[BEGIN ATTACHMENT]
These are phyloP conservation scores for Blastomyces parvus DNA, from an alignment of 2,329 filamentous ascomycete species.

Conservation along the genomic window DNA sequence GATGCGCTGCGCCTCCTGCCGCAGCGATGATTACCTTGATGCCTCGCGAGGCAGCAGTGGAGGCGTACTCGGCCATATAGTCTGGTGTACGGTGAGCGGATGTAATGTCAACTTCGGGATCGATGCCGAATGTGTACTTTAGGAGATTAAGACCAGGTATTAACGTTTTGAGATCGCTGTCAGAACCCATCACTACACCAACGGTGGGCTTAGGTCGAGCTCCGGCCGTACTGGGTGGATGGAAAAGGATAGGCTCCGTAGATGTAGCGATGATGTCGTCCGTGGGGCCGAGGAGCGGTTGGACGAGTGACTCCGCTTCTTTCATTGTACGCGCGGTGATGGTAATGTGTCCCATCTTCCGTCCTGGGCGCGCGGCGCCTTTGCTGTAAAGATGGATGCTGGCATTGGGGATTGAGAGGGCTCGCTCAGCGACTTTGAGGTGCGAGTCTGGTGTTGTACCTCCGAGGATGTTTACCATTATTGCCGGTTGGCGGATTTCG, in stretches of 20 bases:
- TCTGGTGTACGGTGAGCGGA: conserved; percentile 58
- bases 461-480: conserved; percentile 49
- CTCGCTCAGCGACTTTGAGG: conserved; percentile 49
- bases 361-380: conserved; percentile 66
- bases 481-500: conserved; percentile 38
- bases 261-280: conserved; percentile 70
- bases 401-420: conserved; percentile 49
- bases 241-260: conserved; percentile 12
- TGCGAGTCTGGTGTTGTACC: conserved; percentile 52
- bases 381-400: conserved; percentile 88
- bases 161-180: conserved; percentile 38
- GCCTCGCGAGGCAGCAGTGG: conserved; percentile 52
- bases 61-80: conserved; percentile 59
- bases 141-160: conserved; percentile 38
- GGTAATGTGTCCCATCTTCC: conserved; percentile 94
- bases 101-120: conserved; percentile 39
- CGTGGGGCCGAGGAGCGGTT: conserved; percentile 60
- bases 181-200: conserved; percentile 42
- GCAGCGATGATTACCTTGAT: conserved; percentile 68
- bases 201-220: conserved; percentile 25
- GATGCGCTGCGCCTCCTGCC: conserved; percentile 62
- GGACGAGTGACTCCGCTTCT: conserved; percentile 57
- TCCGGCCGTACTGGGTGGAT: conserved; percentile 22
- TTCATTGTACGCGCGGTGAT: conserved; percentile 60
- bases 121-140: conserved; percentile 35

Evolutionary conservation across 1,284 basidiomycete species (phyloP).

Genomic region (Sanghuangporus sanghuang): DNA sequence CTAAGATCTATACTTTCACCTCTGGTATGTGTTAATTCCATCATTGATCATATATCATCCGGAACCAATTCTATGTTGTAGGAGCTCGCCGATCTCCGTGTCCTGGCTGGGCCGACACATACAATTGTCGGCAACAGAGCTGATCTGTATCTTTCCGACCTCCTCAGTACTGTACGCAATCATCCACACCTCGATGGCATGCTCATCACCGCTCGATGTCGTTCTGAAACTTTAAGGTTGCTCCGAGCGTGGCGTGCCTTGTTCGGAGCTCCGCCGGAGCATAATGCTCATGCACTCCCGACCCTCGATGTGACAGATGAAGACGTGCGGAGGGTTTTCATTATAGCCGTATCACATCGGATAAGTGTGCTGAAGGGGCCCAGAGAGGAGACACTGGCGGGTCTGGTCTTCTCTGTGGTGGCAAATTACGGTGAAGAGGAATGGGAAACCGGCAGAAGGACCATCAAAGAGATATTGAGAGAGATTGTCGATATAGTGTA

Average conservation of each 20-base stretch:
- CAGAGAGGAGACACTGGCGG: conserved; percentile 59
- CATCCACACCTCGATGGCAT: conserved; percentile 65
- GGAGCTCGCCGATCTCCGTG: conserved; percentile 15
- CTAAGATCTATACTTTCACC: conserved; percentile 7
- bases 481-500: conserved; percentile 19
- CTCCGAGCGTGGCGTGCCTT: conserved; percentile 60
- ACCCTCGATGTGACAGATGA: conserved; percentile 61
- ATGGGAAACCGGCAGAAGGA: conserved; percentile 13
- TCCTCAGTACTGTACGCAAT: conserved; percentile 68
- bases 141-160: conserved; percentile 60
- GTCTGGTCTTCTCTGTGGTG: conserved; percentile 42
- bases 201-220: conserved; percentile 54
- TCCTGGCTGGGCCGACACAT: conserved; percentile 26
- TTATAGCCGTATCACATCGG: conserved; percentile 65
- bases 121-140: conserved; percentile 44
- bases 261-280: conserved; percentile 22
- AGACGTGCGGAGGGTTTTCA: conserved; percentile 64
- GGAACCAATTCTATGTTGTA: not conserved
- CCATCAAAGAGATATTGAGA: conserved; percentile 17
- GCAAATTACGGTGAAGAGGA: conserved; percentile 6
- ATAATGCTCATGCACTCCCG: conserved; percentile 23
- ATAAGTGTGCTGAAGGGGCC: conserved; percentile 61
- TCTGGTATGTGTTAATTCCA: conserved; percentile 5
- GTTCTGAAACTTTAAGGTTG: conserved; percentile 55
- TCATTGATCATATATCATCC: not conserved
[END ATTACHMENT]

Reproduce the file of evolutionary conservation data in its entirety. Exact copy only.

These are phyloP conservation scores for Blastomyces parvus DNA, from an alignment of 2,329 filamentous ascomycete species.

Conservation along the genomic window DNA sequence GATGCGCTGCGCCTCCTGCCGCAGCGATGATTACCTTGATGCCTCGCGAGGCAGCAGTGGAGGCGTACTCGGCCATATAGTCTGGTGTACGGTGAGCGGATGTAATGTCAACTTCGGGATCGATGCCGAATGTGTACTTTAGGAGATTAAGACCAGGTATTAACGTTTTGAGATCGCTGTCAGAACCCATCACTACACCAACGGTGGGCTTAGGTCGAGCTCCGGCCGTACTGGGTGGATGGAAAAGGATAGGCTCCGTAGATGTAGCGATGATGTCGTCCGTGGGGCCGAGGAGCGGTTGGACGAGTGACTCCGCTTCTTTCATTGTACGCGCGGTGATGGTAATGTGTCCCATCTTCCGTCCTGGGCGCGCGGCGCCTTTGCTGTAAAGATGGATGCTGGCATTGGGGATTGAGAGGGCTCGCTCAGCGACTTTGAGGTGCGAGTCTGGTGTTGTACCTCCGAGGATGTTTACCATTATTGCCGGTTGGCGGATTTCG, in stretches of 20 bases:
- TCTGGTGTACGGTGAGCGGA: conserved; percentile 58
- bases 461-480: conserved; percentile 49
- CTCGCTCAGCGACTTTGAGG: conserved; percentile 49
- bases 361-380: conserved; percentile 66
- bases 481-500: conserved; percentile 38
- bases 261-280: conserved; percentile 70
- bases 401-420: conserved; percentile 49
- bases 241-260: conserved; percentile 12
- TGCGAGTCTGGTGTTGTACC: conserved; percentile 52
- bases 381-400: conserved; percentile 88
- bases 161-180: conserved; percentile 38
- GCCTCGCGAGGCAGCAGTGG: conserved; percentile 52
- bases 61-80: conserved; percentile 59
- bases 141-160: conserved; percentile 38
- GGTAATGTGTCCCATCTTCC: conserved; percentile 94
- bases 101-120: conserved; percentile 39
- CGTGGGGCCGAGGAGCGGTT: conserved; percentile 60
- bases 181-200: conserved; percentile 42
- GCAGCGATGATTACCTTGAT: conserved; percentile 68
- bases 201-220: conserved; percentile 25
- GATGCGCTGCGCCTCCTGCC: conserved; percentile 62
- GGACGAGTGACTCCGCTTCT: conserved; percentile 57
- TCCGGCCGTACTGGGTGGAT: conserved; percentile 22
- TTCATTGTACGCGCGGTGAT: conserved; percentile 60
- bases 121-140: conserved; percentile 35

Evolutionary conservation across 1,284 basidiomycete species (phyloP).

Genomic region (Sanghuangporus sanghuang): DNA sequence CTAAGATCTATACTTTCACCTCTGGTATGTGTTAATTCCATCATTGATCATATATCATCCGGAACCAATTCTATGTTGTAGGAGCTCGCCGATCTCCGTGTCCTGGCTGGGCCGACACATACAATTGTCGGCAACAGAGCTGATCTGTATCTTTCCGACCTCCTCAGTACTGTACGCAATCATCCACACCTCGATGGCATGCTCATCACCGCTCGATGTCGTTCTGAAACTTTAAGGTTGCTCCGAGCGTGGCGTGCCTTGTTCGGAGCTCCGCCGGAGCATAATGCTCATGCACTCCCGACCCTCGATGTGACAGATGAAGACGTGCGGAGGGTTTTCATTATAGCCGTATCACATCGGATAAGTGTGCTGAAGGGGCCCAGAGAGGAGACACTGGCGGGTCTGGTCTTCTCTGTGGTGGCAAATTACGGTGAAGAGGAATGGGAAACCGGCAGAAGGACCATCAAAGAGATATTGAGAGAGATTGTCGATATAGTGTA

Average conservation of each 20-base stretch:
- CAGAGAGGAGACACTGGCGG: conserved; percentile 59
- CATCCACACCTCGATGGCAT: conserved; percentile 65
- GGAGCTCGCCGATCTCCGTG: conserved; percentile 15
- CTAAGATCTATACTTTCACC: conserved; percentile 7
- bases 481-500: conserved; percentile 19
- CTCCGAGCGTGGCGTGCCTT: conserved; percentile 60
- ACCCTCGATGTGACAGATGA: conserved; percentile 61
- ATGGGAAACCGGCAGAAGGA: conserved; percentile 13
- TCCTCAGTACTGTACGCAAT: conserved; percentile 68
- bases 141-160: conserved; percentile 60
- GTCTGGTCTTCTCTGTGGTG: conserved; percentile 42
- bases 201-220: conserved; percentile 54
- TCCTGGCTGGGCCGACACAT: conserved; percentile 26
- TTATAGCCGTATCACATCGG: conserved; percentile 65
- bases 121-140: conserved; percentile 44
- bases 261-280: conserved; percentile 22
- AGACGTGCGGAGGGTTTTCA: conserved; percentile 64
- GGAACCAATTCTATGTTGTA: not conserved
- CCATCAAAGAGATATTGAGA: conserved; percentile 17
- GCAAATTACGGTGAAGAGGA: conserved; percentile 6
- ATAATGCTCATGCACTCCCG: conserved; percentile 23
- ATAAGTGTGCTGAAGGGGCC: conserved; percentile 61
- TCTGGTATGTGTTAATTCCA: conserved; percentile 5
- GTTCTGAAACTTTAAGGTTG: conserved; percentile 55
- TCATTGATCATATATCATCC: not conserved